Just for you, 7 questions you want to ask yourself (and others) before setting out on your risk mapping quest. Oh, and you will want answers, too.
What is the scope of analysis? Is the risk map to cover all operations & geographies of the organisation? All processes or just the key ones? Options can be refined even further, risk mapping approaches being adjustable to investigate project risks (acquisition, construction, transformation…), or risks related to a specific topic (EHS, cyber, corruption, insurable risks…).
So your first step really is to determine your playing field.
How should I proceed with implementation? You will be faced with the usual top-down / bottom-up options. If it is to make a real difference, a company-wide top-down approach will require a very much hands-on involvement from top management – an Executive Committee-level prioritisation workshop typically. Bottom-up on the other hand will mobilise operations-level resources to identify & escalate risks at the level of divisions / business units / countries (amend & tick where appropriate) for consolidation / prioritisation.
Both approaches need a clear mandate. Both have their advantages – this being said if you are starting from scratch, top-down is the way to go to effectively kickstart a risk management program.
How should I define “risk” for the purpose of my risk mapping process? There are various frameworks or guidelines proposing a definition for risk (COSO, ISO 31000, AMF risk management framework, etc.). If you happen to find one of these suitable for your organisation, well, good for you. Otherwise, and in the (more likely) event you do not, some customisation is in order, so the definition really ‘speaks’ to your organisation. Including opportunities in the exercise, whether as a by-product or flip-side of certain risks, or in their own right, should also be considered (especially if you have strong connections with strategic planning or a similar process). Our recommendation: whatever works for you and your organisation! But the general case is you want to keep it simple, at least for your first iteration. So start with risks, whole risks and nothing but risks.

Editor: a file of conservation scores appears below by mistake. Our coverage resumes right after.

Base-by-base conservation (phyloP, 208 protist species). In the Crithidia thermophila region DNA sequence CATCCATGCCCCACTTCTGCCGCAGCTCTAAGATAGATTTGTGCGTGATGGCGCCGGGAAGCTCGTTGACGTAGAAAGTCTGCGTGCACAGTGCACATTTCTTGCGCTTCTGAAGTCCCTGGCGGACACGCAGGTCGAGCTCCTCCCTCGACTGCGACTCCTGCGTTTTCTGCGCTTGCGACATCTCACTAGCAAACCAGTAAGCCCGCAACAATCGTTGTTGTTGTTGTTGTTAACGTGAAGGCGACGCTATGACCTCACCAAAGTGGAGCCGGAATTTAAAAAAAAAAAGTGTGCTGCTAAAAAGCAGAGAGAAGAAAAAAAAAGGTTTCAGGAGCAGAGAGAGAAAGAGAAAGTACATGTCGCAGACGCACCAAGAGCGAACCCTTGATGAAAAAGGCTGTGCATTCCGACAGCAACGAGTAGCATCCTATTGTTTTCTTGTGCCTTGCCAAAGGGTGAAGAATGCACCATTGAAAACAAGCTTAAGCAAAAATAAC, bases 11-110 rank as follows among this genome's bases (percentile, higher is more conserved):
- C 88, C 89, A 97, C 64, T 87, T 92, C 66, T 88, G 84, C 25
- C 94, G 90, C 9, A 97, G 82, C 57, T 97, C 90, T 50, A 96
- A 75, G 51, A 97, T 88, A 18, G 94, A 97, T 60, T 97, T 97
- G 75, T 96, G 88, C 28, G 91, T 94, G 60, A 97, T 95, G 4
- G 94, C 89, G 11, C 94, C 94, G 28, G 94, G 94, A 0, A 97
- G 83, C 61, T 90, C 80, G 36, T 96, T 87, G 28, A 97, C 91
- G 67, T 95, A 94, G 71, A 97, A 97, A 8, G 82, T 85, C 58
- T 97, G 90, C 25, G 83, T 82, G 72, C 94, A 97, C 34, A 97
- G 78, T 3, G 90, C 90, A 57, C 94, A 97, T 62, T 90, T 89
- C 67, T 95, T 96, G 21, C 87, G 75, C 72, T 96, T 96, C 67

Also, you may want to illustrate with examples of what is and is not a risk according to your definition.
What is my organisation’s risk appetite? Defining risk appetite is an essential, if not the pillar of any Enterprise Risk Management programme.
Risk appetite can be defined as the amount of risk an organisation is willing to take to pursue its strategic objectives. A clearly defined risk appetite statement will allow triaging which risks to accept / monitor, mitigate, or avoid altogether. It has to be articulated and calibrated with governance bodies (Board and Executive management).
How do I assess risks? Choices, choices. Dealing with a really finite scope / risk universe – typically a project, a process, with (reliable and abundant) historic data, financial metrics -and access to said data? You may want to look at modelling, a.k.a. quantitative assessment – if your financial, statistics and probabilistic chops are up to the task. If not, or if your data is not available in sufficient quality / volume, chances are you’re in for an exercise of questionable value and relevance, albeit funny – depending on your notion of fun.